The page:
Tuesday, August 14, 2012

Crab Snacks

I feel a little bad for bragging about all the crab I got to eat in the last post, and I realize not everyone can get fresh crab that easily (kind of like getting crispy fresh apples in Juneau).

Show off!

To inspire crab love and crab eating, but minus the crunchy critters, here are some examples of crab-themed snacks to go with breakfast, lunch, dinner, and dessert!

A crab apple! (we all know I love a good crab apple reference)
This red delicious fellow has half an apple, 2 (or 3) strawberries,
and some marshmallows, though I would use banana slices and
blueberries for eyes to keep it fresh and yummy!

Is it a crabwich, or a crabssant?
Either way, he can have whatever sammy filling you like,
plus rock some carrot stick legs, some cheesey eyes,
and some red pepper claws. Delicious!

Remember the little octopus-dog from this post?
Well, with a little clever cutting, you can get not only
2 octopus from one hot dog, but also 2 little crab friends!

Last but not least: a crab cupcake topper!
Those orange slice candies both delight me and
make my teeth hurt - but it's so cute!
(see this post for other crab cake toppers)

I hope you enjoy your crabby snacks! Let me know if you try any of these or if you make other crab-themed treats!

Friday, August 10, 2012

Summer Games Soup

Are you cheering on the USA, Great Britain, Canada, Australia, India, Russia, Switzerland, Malaysia, Taiwan, Japan, or any other country that might read this blog? Is your throat sore from screaming, "Jump higher! Go faster! Stick the landing!"? Well have I got a soup for you that will soothe even the most ardent fan and leave you going for the gold... corn that is! Hey-oh!

Golden Corn and Crab Chowder
(so corny, I almost didn't write that joke)

We made this because our friend came back from a fishing job with that rare problem: too much crab and not enough fridge/freezer space. That's where we (my husband and I) bravely stepped up and said, "Don't worry. If eating Dungeness crab is a team sport, call us Misty May-Treanor and Kerri Walsch Jennings!"

"We freaking LOVE crabs!"

You'll need:
1 tablespoon vegetable oil
2 tablespoons butter
2 all-purpose potatoes, peeled and diced
2 ribs celery, chopped
1 medium yellow onion, chopped
1 small red bell pepper, seeded and diced
1 bay leaf, fresh or dried
Salt and freshly ground black pepper
1/2 tablespoon Old Bay seasoning blend
3 tablespoons all-purpose flour
1 - 2 cups vegetable or chicken stock or broth
2 - 4 cups whole milk
3 cups corn kernels, scraped fresh from the cob, canned, or frozen
8 ounces cooked lump crab meat (cooking tips here)

crabs. boom.

1. Heat a deep pot over medium heat. Add oil and butter. As you chop your veggies, add them to the pot: potatoes, celery, onion, and red bell pepper (this helps even out the cooking time for the potatoes with everything else!). Add a bay leaf to the pot. Season the vegetables with salt and pepper and Old Bay seasoning then saute it all for 5 minutes.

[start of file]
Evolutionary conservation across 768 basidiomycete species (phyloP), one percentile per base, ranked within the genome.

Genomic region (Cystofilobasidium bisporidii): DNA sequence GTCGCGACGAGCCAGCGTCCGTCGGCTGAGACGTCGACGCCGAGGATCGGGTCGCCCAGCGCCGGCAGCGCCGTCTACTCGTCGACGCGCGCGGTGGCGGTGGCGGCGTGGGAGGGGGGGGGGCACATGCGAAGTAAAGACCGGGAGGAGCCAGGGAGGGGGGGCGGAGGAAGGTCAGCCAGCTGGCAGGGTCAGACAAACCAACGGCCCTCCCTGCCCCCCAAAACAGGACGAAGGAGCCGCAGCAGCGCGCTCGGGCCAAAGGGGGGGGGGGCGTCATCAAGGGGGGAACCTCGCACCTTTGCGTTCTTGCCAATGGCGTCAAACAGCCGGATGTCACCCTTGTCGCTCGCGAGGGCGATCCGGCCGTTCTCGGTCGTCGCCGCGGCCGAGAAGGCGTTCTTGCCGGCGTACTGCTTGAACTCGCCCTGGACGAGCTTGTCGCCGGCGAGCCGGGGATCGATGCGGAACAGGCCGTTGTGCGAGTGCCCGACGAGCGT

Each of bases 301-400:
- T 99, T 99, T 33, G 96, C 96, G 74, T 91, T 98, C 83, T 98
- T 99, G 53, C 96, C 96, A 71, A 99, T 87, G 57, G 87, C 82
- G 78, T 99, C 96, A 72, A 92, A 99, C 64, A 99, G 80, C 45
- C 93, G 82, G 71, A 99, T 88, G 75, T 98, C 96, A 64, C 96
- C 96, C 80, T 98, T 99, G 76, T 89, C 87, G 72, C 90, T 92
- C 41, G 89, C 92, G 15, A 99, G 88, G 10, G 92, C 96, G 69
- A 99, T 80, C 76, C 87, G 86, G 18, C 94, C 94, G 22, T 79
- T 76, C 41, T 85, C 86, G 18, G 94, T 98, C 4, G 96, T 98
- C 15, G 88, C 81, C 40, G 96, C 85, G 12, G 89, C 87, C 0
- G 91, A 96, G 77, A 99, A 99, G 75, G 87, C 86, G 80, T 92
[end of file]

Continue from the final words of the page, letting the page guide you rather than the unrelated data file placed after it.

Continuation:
2. Sprinkle in your flour and cook for 2 minutes, stirring constantly. Stir in the broth and combine. Next comes the milk, stirring to combine. I would aim for the lower end of the broth/milk amounts since I like a thicker chowder, but I included the original measurements (2 cups broth, 4 cups milk) if you're into that.

3. Bring the soup up to a low boil. Add the GOLDEN corn (see that Olympic theme?) and crab meat and simmer for 5 minutes.

soup's on!

4. Adjust the soup seasonings (the original recipe called for a whole tablespoon of Old Bay, and that always seems too overpowering for me, but I did end up sprinkling a bit more in along with some garlic powder to taste). Ladle soup into soup bowls or bread bowls if you want to get fancy like the sourdough bowl I had in San Francisco.

look at all that goodness!
(yes, I took this out on my back porch for some natural light)

I hope you enjoy it! If I had my way, I would've doubled up the crab (eat it if you got it!), but hopefully you'll love this soup as much as I love these ladies:

Monday, August 6, 2012

Doing the wave makes you cool

Will and Kate know what I'm talking about:

Fiddler crab males like to wave too, and while their wave is more like, "Hey Girl" rather than "USA! All the way!", that big claw of theirs is keeping them cool.

"It's super hot out here, but that's not going to stop
me from waving at you, baby!" - male playa fiddler crab

Having a large claw is important for males when competing for females, but it's quite the nuisance: it's metabolically taxing to make and maintain the claw (and muscle), it makes movement across the sand difficult, and the worst thing (in my opinion) is that the massive claw gets in the way when eating. You may be thinking, "All that trouble just so he can say hello to the ladies?" Well, while the male is out there in the hot sun, waving up a storm, the large claw helps him stay physically cool. Heat in his body is transferred to his claw and lost through convective heat transfer, kind of like how African elephants stay cool with their large ears.

 "Hooray! We're proud of the Olympic athletes and super cool!"

Read more:
Darnell, M. Z., and P. Munguia. 2011. Thermoregulation as an alternate function of the sexually dimorphic fiddler crab claw. American Naturalist 178: 419 - 428.